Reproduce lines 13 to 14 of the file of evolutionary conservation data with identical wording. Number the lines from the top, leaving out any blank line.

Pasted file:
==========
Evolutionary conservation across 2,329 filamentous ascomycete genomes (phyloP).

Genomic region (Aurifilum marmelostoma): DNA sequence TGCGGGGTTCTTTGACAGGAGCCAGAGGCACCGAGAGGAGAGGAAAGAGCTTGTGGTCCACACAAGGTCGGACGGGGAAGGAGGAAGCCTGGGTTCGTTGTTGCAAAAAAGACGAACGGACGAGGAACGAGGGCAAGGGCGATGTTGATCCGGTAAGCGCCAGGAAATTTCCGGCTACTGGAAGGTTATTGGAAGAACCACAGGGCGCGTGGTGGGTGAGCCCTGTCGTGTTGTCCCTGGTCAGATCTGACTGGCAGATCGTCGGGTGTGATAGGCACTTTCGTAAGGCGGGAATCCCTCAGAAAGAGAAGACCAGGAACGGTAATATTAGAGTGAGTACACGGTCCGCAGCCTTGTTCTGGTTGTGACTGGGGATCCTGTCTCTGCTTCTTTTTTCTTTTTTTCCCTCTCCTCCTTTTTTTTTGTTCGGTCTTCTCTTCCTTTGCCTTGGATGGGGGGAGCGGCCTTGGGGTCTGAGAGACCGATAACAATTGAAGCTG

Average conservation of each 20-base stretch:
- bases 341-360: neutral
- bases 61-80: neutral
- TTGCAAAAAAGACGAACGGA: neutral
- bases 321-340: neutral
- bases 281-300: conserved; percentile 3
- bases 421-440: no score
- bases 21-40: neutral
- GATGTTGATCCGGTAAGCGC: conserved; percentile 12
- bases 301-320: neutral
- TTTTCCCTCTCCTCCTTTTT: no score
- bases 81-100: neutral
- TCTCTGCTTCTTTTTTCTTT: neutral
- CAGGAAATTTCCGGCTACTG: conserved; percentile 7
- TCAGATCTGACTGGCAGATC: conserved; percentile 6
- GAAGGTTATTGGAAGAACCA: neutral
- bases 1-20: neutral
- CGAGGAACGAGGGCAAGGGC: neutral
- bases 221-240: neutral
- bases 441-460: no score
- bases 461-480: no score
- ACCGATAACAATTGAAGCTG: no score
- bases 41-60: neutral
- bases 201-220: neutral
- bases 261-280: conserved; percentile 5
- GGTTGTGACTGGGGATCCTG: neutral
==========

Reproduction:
- TTTTCCCTCTCCTCCTTTTT: no score
- bases 81-100: neutral